In brief: Nvidia's skyrocketing share price over the last 12 months has seen CEO Jensen Huang's net worth rise to around $44 billion, making him one of the top 30 richest people in the world. But according to a report, another of the company's co-founders would be worth around $70 billion if he'd held onto his stock. Instead, Team Green's first CTO lives an existence described as off the grid while writing manifestos aimed at solving the world's problems. He's still rich, just not billionaire-level rich. And also very generous.

Curtis Priem founded Nvidia alongside Huang and Chris Malachowsky on April 5, 1993. The former CTO was recently profiled by Forbes, and it's an interesting read. The inventor has almost 200 patents and helped design the "first graphics processor for the PC," the IBM Professional Graphics Adapter, in the 1980s.

Priem transferred most of his shares to a charitable foundation following Nvidia's 1999 IPO after deciding it was an "excessive amount of money" to hold onto, which is certainly a rare thing to hear. Forbes writes that he left the company a few years later partly due to a stormy first marriage that ended in divorce and domestic violence allegations against his ex-wife.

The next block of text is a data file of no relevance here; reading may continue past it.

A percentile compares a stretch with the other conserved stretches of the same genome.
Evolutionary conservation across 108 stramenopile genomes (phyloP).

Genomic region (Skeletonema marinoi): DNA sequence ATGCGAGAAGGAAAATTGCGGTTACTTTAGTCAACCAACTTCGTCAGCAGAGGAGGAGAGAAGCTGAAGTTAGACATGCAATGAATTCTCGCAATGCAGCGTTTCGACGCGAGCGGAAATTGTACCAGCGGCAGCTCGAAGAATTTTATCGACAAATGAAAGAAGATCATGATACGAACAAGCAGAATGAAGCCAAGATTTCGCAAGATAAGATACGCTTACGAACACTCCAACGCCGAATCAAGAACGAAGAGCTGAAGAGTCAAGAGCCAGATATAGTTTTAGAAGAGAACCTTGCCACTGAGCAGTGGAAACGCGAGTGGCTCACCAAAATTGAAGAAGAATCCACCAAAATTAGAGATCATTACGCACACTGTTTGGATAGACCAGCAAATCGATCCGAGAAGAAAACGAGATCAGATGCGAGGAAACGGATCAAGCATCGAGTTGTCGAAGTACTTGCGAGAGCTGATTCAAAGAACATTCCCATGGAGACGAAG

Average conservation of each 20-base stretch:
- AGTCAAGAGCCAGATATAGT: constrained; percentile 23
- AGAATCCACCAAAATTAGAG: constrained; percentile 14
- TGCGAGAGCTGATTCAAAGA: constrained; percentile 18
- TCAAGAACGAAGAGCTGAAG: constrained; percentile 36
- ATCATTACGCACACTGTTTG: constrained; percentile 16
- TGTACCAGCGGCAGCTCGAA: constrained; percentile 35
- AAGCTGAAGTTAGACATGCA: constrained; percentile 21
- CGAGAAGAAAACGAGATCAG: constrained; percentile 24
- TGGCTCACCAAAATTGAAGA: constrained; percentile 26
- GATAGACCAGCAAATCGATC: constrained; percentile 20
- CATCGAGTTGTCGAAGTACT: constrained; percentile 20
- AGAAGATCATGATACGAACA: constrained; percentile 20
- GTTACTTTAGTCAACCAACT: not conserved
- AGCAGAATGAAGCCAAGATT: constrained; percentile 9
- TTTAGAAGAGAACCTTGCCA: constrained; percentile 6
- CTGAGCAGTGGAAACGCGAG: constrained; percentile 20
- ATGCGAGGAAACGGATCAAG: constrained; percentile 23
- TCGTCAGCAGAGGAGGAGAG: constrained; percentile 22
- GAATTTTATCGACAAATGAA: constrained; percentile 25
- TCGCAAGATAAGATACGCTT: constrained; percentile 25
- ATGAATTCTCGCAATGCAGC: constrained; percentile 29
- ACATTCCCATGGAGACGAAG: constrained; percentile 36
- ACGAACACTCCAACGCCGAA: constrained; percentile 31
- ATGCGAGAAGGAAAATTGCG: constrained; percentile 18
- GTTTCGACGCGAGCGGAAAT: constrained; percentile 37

Priem sold the rest of his shares by 2006. They were worth between $3.50 and $6 that year; today, the price is $482. It's estimated that the Nvidia co-founder would be worth around $70 billion if he'd held onto his stock. But it doesn't sound as if he cares too much.

Priem is estimated to be worth around $30 million. That includes a $6 million home near Fremont, California, where he "lives off the grid with unreliable cell service and writes unpublished manifestos" on how to solve world problems like "repairing the earth." He also owns a Gulfstream G450 private jet, so "off the grid" might be a slightly misleading description.

An interesting part of Priem's story is his link to the Rensselaer Polytechnic Institute (RPI). He has donated $275 million, or 40% of its total gifts, to his alma mater since 2001. It could be even more as he's thought to be behind an anonymous donation of $360 million in 2001. He's also pledged to give approximately $80 million more.

Priem does admit that he wishes he kept a few Nvidia shares, which one suspects he'd use to donate even more money to RPI.

Nvidia announced revenue of $18.12 billion for the third quarter of its financial year, up 206% year-on-year. Net income was especially impressive: $9.24 billion in Q3, versus $680 million in the third quarter of 2022, marking a 1,259% rise.